The last three chapters of the book again treat more general issues such as illicit trade of nuclear weapons components, nuclear catastrophes such as Fukushima, and the Cuban missile crisis in 1962. Throughout the authors keep South Africa as a reference point and do not address matters immediately concerning the South African nuclear weapons program and, thus, do not elaborate further on the core issue of the book.

By way of summarizing, the book fulfills its mission and presents an in-depth account of South Africa’s nuclear weapons program. Compared to the book “South Africa’s Weapons of Mass Destruction”2 by Burgess/Purkitt, it has the advantage of having been written by an insider who possesses knowledge that could not be gained through documents or interviews. This is precisely the book’s major strength: other accounts tell what happened but Nic von Wielligh goes a step further and illuminates how certain things happened, adding anecdotes when appropriate. It certainly gives the reader a shudder when he mentions that camouflaged atomic bombs were one day restlessly driven through Pretoria in search for a secure place to store them. Another telling example is the story of how de Klerk attended a social gathering of AEC and ARMSCOR staff right after the dismantlement decision was taken. Nic von Wielligh describes the strange meeting in which considerable tension between the nuclear experts having just lost their jobs and the president occurred (p. 220).

The only other book written by people as intimately involved in the program is “Armament and Disarmament”3 but counts a mere 160 pages and is somewhat dwarfed by the 576 pages of “The Bomb” with regard to the information given and the detailed way in which the topic is presented. The authors of “The Bomb” can be applauded for the inclusion of documents that Nic von Wielligh himself obtained. This adds to the book’s importance in the debate about the South African nuclear weapon history.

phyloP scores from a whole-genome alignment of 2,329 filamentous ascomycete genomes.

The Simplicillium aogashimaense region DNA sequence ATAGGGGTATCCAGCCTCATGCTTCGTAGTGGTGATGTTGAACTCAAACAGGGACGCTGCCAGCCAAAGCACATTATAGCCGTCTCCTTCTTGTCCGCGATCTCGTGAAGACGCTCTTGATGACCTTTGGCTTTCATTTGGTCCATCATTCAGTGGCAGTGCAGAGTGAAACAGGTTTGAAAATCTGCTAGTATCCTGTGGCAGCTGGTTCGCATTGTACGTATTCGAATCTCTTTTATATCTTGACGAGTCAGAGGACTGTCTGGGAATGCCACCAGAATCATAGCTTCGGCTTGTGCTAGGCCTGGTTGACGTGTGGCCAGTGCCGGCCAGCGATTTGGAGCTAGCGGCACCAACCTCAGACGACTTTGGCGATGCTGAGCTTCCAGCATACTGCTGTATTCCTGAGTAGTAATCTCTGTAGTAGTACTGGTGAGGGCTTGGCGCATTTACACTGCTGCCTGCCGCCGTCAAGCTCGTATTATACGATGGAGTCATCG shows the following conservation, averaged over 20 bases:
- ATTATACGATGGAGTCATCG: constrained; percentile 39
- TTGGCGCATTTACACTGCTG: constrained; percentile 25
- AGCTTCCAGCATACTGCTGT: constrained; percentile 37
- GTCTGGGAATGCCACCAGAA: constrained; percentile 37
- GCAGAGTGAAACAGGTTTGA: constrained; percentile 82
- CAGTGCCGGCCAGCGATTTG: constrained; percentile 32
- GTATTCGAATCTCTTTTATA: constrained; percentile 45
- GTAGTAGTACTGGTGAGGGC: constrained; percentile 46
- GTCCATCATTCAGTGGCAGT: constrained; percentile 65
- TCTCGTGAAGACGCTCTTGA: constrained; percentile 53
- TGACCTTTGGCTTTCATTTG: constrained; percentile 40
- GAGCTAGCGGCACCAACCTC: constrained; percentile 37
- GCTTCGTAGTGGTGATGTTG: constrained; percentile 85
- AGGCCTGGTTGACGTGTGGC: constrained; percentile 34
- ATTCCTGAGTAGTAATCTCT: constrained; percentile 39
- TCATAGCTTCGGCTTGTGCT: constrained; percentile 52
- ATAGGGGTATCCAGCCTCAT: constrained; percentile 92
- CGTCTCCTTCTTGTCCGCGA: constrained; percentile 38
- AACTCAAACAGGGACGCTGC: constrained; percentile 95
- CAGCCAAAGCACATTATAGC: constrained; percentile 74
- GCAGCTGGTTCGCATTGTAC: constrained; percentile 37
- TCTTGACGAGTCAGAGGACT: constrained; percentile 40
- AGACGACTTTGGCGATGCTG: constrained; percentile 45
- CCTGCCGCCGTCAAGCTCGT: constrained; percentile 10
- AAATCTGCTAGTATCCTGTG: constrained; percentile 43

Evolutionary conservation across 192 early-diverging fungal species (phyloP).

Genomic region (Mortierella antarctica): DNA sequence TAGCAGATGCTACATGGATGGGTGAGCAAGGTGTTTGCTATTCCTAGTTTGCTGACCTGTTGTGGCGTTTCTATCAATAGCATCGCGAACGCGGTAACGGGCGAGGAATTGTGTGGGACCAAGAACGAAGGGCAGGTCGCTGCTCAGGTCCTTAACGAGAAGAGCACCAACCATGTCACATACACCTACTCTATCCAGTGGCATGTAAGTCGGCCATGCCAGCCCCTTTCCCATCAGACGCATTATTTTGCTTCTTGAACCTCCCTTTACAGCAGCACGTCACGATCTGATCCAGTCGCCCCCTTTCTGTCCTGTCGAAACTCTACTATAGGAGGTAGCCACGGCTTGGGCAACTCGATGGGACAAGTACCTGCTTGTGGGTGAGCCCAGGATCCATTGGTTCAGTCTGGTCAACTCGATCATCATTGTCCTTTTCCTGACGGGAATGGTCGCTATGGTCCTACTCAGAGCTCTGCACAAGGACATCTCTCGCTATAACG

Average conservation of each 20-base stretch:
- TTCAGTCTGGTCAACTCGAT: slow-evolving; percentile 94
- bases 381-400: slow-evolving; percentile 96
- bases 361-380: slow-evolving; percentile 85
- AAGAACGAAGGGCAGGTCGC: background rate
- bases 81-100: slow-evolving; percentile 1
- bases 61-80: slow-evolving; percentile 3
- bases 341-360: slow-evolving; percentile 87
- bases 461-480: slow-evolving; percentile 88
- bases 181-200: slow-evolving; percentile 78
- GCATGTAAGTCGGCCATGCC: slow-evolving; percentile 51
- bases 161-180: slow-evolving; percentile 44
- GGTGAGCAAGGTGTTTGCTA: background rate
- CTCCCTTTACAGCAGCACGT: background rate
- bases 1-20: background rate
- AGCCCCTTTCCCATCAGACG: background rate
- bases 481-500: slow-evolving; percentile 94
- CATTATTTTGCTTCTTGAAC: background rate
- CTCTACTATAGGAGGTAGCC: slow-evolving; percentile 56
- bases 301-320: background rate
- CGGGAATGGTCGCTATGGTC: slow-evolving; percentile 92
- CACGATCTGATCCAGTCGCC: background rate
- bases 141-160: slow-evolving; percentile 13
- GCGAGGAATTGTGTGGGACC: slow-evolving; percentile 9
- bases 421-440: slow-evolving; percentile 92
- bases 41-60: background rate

On the other hand the authors often resort to national stereotypes in the description of people they worked with or met. At times this reflects Cold War stereotypes such as “in typical Soviet style” (p. 70) or “vodka-befuddled Yeltsin” (p. 277), giving the impression that the von Wiellighs are overtly anti-Russian. Furthermore, the book boxes containing information in the size of some lines up to 3 pages intersect the main text body. At times this infringed on the book’s readability.

To me the volume oscillates between an academic account and a book that is easily accessible for a general audience. There are sources offered in the appendix but at times the reader is left wondering by what particular source the arguments are informed.

Despite these minor shortcomings the book fills a gap in the literature on the South African nuclear weapons program. It is an in-depth account that treats the case from its humble beginnings to the dismantlement of the nuclear weapons and the single facts have been woven into an exciting story. As cautioned in the foreword, a lot has been written on the South African nuclear weapons program. It is however challenging to discern speculative analysis from evidence-based accounts. The no-nonsense approach taken by the authors and their way of presenting the case in a well-structured and informing manner makes it an important contribution. The only caveat might be the length of the book and the abundance of information which can become tiresome for readers. However, for those only interested in the South African nuclear weapons program, chapter 3 to 6 present a sufficient and interesting read.

1 Sasha Polakow-Suransky, The Unspoken Alliance: Israel’s Secret Relationship with Apartheid South Africa, Cape Town 2010.
2 Helen E. Purkitt / Stephen F. Burgess, South Africa’s Weapons of Mass Destruction, Bloomington 2005.
3 Hannes Steyn / Richart van der Walt / Jan van Loggerenberg, Armament and Disarmament: South Africa’s Nuclear Weapons Experience, Pretoria 2003.